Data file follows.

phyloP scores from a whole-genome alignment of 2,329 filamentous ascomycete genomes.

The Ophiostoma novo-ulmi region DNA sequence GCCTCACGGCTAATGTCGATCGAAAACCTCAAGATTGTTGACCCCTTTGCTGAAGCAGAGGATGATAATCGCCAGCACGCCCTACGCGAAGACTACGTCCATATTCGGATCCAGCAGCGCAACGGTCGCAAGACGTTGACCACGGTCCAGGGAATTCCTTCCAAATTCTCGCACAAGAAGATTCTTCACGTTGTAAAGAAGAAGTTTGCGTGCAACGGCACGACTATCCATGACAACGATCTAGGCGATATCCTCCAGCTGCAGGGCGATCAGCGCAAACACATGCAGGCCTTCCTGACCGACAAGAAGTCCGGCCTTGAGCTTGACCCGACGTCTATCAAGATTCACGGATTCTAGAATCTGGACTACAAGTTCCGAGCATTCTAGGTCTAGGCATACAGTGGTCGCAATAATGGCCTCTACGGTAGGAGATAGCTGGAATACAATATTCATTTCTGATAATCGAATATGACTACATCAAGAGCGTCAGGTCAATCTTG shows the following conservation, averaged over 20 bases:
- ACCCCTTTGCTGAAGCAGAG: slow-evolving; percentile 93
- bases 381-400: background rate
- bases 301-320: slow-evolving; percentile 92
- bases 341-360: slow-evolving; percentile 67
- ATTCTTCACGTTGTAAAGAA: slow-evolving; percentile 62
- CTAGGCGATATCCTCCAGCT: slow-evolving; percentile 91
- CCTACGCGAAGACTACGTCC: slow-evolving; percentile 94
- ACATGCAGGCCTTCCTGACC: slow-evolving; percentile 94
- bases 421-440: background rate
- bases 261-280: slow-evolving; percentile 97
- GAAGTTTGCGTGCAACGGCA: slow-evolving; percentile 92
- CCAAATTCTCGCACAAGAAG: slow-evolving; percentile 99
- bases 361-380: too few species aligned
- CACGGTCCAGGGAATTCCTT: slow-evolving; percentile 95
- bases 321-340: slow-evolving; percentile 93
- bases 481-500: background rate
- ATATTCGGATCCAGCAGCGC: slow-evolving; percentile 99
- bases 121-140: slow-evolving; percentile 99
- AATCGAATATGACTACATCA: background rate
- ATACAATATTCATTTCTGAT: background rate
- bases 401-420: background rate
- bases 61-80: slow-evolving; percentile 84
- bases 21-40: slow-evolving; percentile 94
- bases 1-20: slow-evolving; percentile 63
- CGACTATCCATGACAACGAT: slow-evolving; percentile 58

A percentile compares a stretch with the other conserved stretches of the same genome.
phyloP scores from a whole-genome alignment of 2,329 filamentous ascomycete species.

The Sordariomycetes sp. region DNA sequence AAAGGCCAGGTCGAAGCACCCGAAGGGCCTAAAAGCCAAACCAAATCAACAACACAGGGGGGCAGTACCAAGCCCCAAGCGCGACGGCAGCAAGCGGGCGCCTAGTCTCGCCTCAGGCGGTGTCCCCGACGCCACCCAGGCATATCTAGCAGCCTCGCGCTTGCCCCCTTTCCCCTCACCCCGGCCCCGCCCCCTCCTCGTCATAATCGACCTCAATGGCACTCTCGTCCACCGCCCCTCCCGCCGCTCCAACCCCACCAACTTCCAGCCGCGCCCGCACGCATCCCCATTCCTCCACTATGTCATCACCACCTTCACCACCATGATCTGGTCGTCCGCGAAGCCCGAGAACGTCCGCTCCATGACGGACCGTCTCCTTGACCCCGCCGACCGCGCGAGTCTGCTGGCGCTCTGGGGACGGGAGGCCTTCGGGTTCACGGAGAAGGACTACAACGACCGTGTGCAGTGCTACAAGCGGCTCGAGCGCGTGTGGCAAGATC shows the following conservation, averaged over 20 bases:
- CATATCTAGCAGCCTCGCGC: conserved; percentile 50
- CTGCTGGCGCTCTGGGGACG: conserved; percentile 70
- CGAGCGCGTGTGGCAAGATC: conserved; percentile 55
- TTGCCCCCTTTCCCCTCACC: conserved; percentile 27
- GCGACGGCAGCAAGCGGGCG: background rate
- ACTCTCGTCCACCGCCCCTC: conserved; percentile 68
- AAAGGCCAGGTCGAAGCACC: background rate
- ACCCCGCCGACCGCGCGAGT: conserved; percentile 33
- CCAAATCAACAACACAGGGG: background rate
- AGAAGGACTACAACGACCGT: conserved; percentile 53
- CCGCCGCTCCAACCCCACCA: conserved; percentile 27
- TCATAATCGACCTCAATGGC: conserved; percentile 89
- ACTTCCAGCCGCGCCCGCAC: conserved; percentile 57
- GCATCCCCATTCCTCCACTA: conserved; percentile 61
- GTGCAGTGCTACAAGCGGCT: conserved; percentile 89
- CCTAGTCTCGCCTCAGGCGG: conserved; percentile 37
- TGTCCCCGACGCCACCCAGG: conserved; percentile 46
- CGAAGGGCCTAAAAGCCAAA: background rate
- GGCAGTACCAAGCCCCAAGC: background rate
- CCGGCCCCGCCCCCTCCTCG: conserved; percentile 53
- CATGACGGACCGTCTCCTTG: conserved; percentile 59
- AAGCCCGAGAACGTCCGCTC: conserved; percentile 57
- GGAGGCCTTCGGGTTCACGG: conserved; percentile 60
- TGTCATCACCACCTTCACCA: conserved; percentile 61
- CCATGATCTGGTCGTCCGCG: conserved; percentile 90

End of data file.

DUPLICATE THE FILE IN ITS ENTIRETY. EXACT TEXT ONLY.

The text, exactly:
phyloP scores from a whole-genome alignment of 2,329 filamentous ascomycete genomes.

The Ophiostoma novo-ulmi region DNA sequence GCCTCACGGCTAATGTCGATCGAAAACCTCAAGATTGTTGACCCCTTTGCTGAAGCAGAGGATGATAATCGCCAGCACGCCCTACGCGAAGACTACGTCCATATTCGGATCCAGCAGCGCAACGGTCGCAAGACGTTGACCACGGTCCAGGGAATTCCTTCCAAATTCTCGCACAAGAAGATTCTTCACGTTGTAAAGAAGAAGTTTGCGTGCAACGGCACGACTATCCATGACAACGATCTAGGCGATATCCTCCAGCTGCAGGGCGATCAGCGCAAACACATGCAGGCCTTCCTGACCGACAAGAAGTCCGGCCTTGAGCTTGACCCGACGTCTATCAAGATTCACGGATTCTAGAATCTGGACTACAAGTTCCGAGCATTCTAGGTCTAGGCATACAGTGGTCGCAATAATGGCCTCTACGGTAGGAGATAGCTGGAATACAATATTCATTTCTGATAATCGAATATGACTACATCAAGAGCGTCAGGTCAATCTTG shows the following conservation, averaged over 20 bases:
- ACCCCTTTGCTGAAGCAGAG: slow-evolving; percentile 93
- bases 381-400: background rate
- bases 301-320: slow-evolving; percentile 92
- bases 341-360: slow-evolving; percentile 67
- ATTCTTCACGTTGTAAAGAA: slow-evolving; percentile 62
- CTAGGCGATATCCTCCAGCT: slow-evolving; percentile 91
- CCTACGCGAAGACTACGTCC: slow-evolving; percentile 94
- ACATGCAGGCCTTCCTGACC: slow-evolving; percentile 94
- bases 421-440: background rate
- bases 261-280: slow-evolving; percentile 97
- GAAGTTTGCGTGCAACGGCA: slow-evolving; percentile 92
- CCAAATTCTCGCACAAGAAG: slow-evolving; percentile 99
- bases 361-380: too few species aligned
- CACGGTCCAGGGAATTCCTT: slow-evolving; percentile 95
- bases 321-340: slow-evolving; percentile 93
- bases 481-500: background rate
- ATATTCGGATCCAGCAGCGC: slow-evolving; percentile 99
- bases 121-140: slow-evolving; percentile 99
- AATCGAATATGACTACATCA: background rate
- ATACAATATTCATTTCTGAT: background rate
- bases 401-420: background rate
- bases 61-80: slow-evolving; percentile 84
- bases 21-40: slow-evolving; percentile 94
- bases 1-20: slow-evolving; percentile 63
- CGACTATCCATGACAACGAT: slow-evolving; percentile 58

A percentile compares a stretch with the other conserved stretches of the same genome.
phyloP scores from a whole-genome alignment of 2,329 filamentous ascomycete species.

The Sordariomycetes sp. region DNA sequence AAAGGCCAGGTCGAAGCACCCGAAGGGCCTAAAAGCCAAACCAAATCAACAACACAGGGGGGCAGTACCAAGCCCCAAGCGCGACGGCAGCAAGCGGGCGCCTAGTCTCGCCTCAGGCGGTGTCCCCGACGCCACCCAGGCATATCTAGCAGCCTCGCGCTTGCCCCCTTTCCCCTCACCCCGGCCCCGCCCCCTCCTCGTCATAATCGACCTCAATGGCACTCTCGTCCACCGCCCCTCCCGCCGCTCCAACCCCACCAACTTCCAGCCGCGCCCGCACGCATCCCCATTCCTCCACTATGTCATCACCACCTTCACCACCATGATCTGGTCGTCCGCGAAGCCCGAGAACGTCCGCTCCATGACGGACCGTCTCCTTGACCCCGCCGACCGCGCGAGTCTGCTGGCGCTCTGGGGACGGGAGGCCTTCGGGTTCACGGAGAAGGACTACAACGACCGTGTGCAGTGCTACAAGCGGCTCGAGCGCGTGTGGCAAGATC shows the following conservation, averaged over 20 bases:
- CATATCTAGCAGCCTCGCGC: conserved; percentile 50
- CTGCTGGCGCTCTGGGGACG: conserved; percentile 70
- CGAGCGCGTGTGGCAAGATC: conserved; percentile 55
- TTGCCCCCTTTCCCCTCACC: conserved; percentile 27
- GCGACGGCAGCAAGCGGGCG: background rate
- ACTCTCGTCCACCGCCCCTC: conserved; percentile 68
- AAAGGCCAGGTCGAAGCACC: background rate
- ACCCCGCCGACCGCGCGAGT: conserved; percentile 33
- CCAAATCAACAACACAGGGG: background rate
- AGAAGGACTACAACGACCGT: conserved; percentile 53
- CCGCCGCTCCAACCCCACCA: conserved; percentile 27
- TCATAATCGACCTCAATGGC: conserved; percentile 89
- ACTTCCAGCCGCGCCCGCAC: conserved; percentile 57
- GCATCCCCATTCCTCCACTA: conserved; percentile 61
- GTGCAGTGCTACAAGCGGCT: conserved; percentile 89
- CCTAGTCTCGCCTCAGGCGG: conserved; percentile 37
- TGTCCCCGACGCCACCCAGG: conserved; percentile 46
- CGAAGGGCCTAAAAGCCAAA: background rate
- GGCAGTACCAAGCCCCAAGC: background rate
- CCGGCCCCGCCCCCTCCTCG: conserved; percentile 53
- CATGACGGACCGTCTCCTTG: conserved; percentile 59
- AAGCCCGAGAACGTCCGCTC: conserved; percentile 57
- GGAGGCCTTCGGGTTCACGG: conserved; percentile 60
- TGTCATCACCACCTTCACCA: conserved; percentile 61
- CCATGATCTGGTCGTCCGCG: conserved; percentile 90